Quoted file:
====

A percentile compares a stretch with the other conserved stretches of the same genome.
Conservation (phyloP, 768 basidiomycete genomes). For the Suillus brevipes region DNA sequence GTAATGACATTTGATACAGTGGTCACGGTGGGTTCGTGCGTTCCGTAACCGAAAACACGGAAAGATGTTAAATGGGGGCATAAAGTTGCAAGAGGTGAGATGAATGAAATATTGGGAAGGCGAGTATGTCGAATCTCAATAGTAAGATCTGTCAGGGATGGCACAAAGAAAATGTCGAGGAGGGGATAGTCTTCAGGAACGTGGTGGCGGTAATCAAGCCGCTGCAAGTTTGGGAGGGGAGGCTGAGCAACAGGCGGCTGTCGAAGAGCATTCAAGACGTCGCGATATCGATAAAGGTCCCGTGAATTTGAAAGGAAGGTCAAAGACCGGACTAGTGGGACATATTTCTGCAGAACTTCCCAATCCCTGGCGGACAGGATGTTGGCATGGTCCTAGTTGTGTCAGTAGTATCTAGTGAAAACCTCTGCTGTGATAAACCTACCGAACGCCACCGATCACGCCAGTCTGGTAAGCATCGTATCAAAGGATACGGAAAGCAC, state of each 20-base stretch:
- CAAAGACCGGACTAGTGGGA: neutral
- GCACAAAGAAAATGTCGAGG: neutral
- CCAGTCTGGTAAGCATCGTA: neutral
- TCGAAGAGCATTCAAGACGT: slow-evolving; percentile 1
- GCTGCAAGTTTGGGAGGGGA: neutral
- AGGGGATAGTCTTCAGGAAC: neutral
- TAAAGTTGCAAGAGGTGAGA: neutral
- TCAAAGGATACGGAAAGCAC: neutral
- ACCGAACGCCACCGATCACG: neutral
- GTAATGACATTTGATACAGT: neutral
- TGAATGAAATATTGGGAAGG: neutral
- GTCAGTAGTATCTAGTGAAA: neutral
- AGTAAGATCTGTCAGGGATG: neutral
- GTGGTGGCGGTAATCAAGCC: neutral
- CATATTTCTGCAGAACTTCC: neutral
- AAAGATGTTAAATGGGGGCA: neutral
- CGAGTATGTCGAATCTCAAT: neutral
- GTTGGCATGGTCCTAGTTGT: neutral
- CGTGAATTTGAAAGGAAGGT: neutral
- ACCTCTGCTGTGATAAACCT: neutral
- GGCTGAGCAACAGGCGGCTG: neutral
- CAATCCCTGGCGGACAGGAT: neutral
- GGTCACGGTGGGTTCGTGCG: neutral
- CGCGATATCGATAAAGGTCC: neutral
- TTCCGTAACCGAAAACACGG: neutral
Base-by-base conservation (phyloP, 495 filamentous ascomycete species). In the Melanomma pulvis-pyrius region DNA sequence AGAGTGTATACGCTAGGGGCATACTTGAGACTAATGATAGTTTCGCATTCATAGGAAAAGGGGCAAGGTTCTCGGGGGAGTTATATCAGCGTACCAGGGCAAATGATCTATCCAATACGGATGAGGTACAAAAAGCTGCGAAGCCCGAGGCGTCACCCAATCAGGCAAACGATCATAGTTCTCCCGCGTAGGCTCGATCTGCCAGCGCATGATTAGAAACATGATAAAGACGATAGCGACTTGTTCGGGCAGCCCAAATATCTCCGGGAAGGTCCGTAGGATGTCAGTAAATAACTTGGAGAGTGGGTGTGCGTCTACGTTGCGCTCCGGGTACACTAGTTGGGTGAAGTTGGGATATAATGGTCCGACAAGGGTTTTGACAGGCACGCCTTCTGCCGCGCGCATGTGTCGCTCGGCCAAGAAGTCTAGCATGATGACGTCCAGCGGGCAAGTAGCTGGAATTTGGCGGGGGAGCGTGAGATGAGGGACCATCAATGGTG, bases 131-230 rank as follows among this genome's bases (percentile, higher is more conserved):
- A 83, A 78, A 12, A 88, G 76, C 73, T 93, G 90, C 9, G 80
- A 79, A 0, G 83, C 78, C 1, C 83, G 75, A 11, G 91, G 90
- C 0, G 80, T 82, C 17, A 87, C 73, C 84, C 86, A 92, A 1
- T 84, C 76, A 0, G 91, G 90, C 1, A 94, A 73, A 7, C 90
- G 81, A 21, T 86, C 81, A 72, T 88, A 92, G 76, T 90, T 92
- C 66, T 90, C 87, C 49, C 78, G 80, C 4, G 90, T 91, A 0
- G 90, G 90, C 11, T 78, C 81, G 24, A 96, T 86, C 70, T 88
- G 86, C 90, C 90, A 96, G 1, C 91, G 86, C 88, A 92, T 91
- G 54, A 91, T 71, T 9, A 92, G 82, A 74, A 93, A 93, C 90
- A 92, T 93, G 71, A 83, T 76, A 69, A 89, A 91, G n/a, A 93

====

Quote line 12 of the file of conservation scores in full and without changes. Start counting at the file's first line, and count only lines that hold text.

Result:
- GTAATGACATTTGATACAGT: neutral